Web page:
This edition: January 2006Tweet
Original tape date: January 19, 2006.
1/ Mireille Guiliano
How do they do it? There they are strolling a Parisian street, relaxing in a bikini on a Riviera beach, or up on the screen in a French film. They are the slender French women. Here to solve the mystery is internationally bestselling author Mirielle Guiliano. Her title states the case: French Women Don't Get Fat. Her book explains why. An accomplished international business woman as well as writer, she tells Canape about the French way to health.
2/ Serge Renko
When the French New Wave hit high tide the 1960s Eric Rohmer was already in his 40s. Now in his mid-80s and still very much active, he can still claim to be sailing to the horizon of narrative cinema. His latest feature film Triple Agent takes a look at the murky politics and espionage that shaped the 1930s in France. Lead actor Serge Renko talks with Canape about the film and the youthful director.
3/ Clouet to Seurat at the Metropolitan Museum
France, Great Britain and The United States have much in common. One shared trait is a great institutional tradition of collecting and displaying art. An exhibit at the Metropolitan Museum illustrates the point. The British Museum has sent on loan selections from its world class collection of French drawing. Clouet to Seurant offers masterpieces from the Renaissance to Post-Impressiomnism that include Jean Clouet, Claude Lorrain, Antoine Watteau, Edgar Degas, and Georges Seurat, among others. Curator Perrin Stein gives Canape an overview.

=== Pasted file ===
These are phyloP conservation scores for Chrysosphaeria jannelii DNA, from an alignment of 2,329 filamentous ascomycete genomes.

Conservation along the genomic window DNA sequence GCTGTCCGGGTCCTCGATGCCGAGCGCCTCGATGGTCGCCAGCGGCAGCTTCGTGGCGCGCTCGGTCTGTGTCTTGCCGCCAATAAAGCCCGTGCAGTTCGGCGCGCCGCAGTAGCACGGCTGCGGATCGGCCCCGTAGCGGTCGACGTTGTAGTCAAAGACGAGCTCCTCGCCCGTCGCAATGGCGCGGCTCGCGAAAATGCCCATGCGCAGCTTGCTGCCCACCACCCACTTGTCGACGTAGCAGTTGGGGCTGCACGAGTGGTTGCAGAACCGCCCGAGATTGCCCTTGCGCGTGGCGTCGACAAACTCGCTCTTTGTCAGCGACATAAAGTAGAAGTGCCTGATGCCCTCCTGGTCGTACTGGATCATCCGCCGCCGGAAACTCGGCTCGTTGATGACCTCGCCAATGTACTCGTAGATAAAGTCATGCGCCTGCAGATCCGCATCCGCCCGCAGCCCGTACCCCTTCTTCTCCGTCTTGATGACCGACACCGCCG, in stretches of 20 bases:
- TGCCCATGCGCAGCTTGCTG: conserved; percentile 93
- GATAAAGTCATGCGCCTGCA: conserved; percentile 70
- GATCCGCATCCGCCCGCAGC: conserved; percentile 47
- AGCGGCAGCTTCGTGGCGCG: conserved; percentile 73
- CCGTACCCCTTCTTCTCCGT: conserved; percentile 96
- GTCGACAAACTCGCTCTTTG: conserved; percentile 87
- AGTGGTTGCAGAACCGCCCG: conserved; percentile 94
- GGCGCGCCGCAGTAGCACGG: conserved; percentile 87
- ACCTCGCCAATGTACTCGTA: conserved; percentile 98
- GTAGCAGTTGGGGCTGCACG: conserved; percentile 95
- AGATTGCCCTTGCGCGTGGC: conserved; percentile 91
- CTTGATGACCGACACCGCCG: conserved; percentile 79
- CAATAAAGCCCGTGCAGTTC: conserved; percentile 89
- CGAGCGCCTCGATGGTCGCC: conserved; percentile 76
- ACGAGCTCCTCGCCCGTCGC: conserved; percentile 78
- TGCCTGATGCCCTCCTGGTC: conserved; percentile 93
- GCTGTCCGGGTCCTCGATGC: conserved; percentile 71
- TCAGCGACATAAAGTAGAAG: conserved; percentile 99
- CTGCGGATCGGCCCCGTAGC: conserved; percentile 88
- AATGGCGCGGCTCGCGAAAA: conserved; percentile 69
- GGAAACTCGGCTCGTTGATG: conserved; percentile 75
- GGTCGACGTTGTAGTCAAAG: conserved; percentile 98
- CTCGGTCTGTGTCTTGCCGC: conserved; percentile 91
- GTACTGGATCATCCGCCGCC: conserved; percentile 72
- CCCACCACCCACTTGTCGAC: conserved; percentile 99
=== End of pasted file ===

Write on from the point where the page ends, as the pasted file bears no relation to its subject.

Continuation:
4/ Ken Van Sickle
Ken Van Sickle arrived in Paris in 1955 on the G.I. Bill after service in Korea. He had missed the era of Hemingway, Baker, and Stravinsky but found his own space in the infinitely photographic City of Light. Returning to the USA, he developed a rich international career as a cinematographer as well as photographer. The fifty years since his Parisian sojourn are on display in an exhibit Paris 1955 / New York 2005 at the Photographic Gallery in New York. Canape listens to what he says about looking.
A new film by Claire Denis always raises the question “where will she go now?” It's not just that she's as likely to film in Africa as on the Champs d'Elysees. It's that she takes different directions with her scripts and elliptical style. In The Intruder, she explores the consciousness of a man with a heart transplant as he searches the South Seas for a lost son. Canape takes a look at a French original.